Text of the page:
January 19, 2010 / 7:58 AM / 8 years ago

Leno gives his side as O'Brien's exit deal delayed

LOS ANGELES (Hollywood Reporter) - As a final signoff on the settlement sealing Conan O’Brien’s exit from “The Tonight Show” was pushed by another day, Jay Leno on Monday gave his side of the story of NBC’s late-night turmoil, and fans of O’Brien braved the rain to rally support.

Host Jay Leno gestures during a panel at the Television Critics Association Cable summer press tour in Pasadena, California in this August 5, 2009 file photo. REUTERS/Mario Anzuoni

O’Brien’s settlement with NBC might be worth more than previously thought, up to $45 million-$50 million, when severance packages for “Tonight Show” staff are included. It will allow O’Brien to join another network, possibly Fox, in September.

Leno, O’Brien’s “Tonight Show” predecessor, told viewers of his recently canceled “Jay Leno Show” on Monday that “we might have an answer for you tomorrow” on his expected return to “Tonight.”

While he had joked about NBC’s late-night woes, Leno, a frequent target of a barbs from fellow comedians who blame him for pushing O’Brien out by agreeing to return to late-night, had not seriously addressed the events of the past few weeks until Monday.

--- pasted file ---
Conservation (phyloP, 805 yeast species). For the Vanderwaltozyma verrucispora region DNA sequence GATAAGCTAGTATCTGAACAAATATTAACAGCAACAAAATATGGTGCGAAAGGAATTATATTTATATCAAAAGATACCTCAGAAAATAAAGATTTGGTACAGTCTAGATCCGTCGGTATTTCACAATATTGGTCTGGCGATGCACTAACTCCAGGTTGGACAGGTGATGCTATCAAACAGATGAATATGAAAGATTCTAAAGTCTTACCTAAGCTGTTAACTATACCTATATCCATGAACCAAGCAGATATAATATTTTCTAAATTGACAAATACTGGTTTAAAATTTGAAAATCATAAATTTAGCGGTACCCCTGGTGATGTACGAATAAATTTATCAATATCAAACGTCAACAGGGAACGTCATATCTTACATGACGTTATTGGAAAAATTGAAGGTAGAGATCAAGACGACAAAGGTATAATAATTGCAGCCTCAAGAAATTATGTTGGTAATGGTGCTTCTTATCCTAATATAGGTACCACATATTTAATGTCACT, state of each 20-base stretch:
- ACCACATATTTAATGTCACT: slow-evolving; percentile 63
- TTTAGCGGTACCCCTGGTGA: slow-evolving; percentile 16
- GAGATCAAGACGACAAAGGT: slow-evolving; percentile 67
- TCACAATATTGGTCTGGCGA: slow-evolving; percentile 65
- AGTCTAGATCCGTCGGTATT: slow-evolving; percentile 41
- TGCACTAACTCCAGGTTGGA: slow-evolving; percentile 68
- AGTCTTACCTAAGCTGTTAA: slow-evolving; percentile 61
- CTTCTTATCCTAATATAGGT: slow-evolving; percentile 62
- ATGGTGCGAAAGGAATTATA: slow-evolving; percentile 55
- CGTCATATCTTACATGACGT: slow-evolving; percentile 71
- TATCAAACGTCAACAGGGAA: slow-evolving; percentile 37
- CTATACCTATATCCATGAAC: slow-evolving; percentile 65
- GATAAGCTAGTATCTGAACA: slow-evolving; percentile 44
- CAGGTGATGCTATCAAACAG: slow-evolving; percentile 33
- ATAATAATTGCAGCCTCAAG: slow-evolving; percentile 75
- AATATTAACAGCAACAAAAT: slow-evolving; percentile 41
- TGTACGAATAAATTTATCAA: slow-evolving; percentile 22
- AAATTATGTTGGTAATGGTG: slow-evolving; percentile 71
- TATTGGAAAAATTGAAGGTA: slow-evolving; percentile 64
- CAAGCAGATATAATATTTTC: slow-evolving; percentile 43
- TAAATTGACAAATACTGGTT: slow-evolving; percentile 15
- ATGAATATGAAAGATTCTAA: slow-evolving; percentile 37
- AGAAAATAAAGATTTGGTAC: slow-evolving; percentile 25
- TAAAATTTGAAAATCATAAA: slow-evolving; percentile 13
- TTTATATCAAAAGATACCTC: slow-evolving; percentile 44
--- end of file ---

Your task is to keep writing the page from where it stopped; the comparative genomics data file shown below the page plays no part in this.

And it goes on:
He started off with the infamous 2004 decision by NBC brass to set a 2009 date for him to pass the “Tonight” baton to O’Brien despite being the late-night ratings king. He agreed to retire “just to avoid what happened the last time,” referring to NBC’s previous late-night shake-up when the network picked him over David Letterman in 1992.

Leno said he twice asked NBC to be released from his contract: once in 2009, when he was forced out of “Tonight” to accommodate O’Brien, and once this year, when his primetime show was canceled.

NBC turned down his request both times, first offering him a primetime show and then a half-hour show at 11:35 p.m.

He accepted both times, the first time despite the fact a 10 p.m. talk show “didn’t seem like a good idea at the time,” and the second time after NBC brass assured him that O’Brien would agree to the “Tonight’ move to 12:05 p.m., Leno said.

Throughout his address, Leno stressed twice the fact that O’Brien relies on a team of high-powered representatives, while he doesn’t have an agent and manager. He also twice lauded O’Brien, calling him a “gentleman” and “a good guy.”

“I have no animosity toward him,” Leno said. “This is all business. If you don’t get the ratings, they take you off the air.”

The 300-plus die-hard O’Brien fans who lined Lankershim Boulevard in front of Universal Studios earlier in the day were not as civil, mixing anti-Leno chants with slogans in support of O’Brien.

“Tonight Show” trombonist Richie “La Bamba” Rosenberg drove by in glass box on the back of a truck. The culmination came when O’Brien ran down Lankershim, creating a ruckus. He later waved at the crowd from the rooftop, and his staff treated the drenched fans with free pizza.

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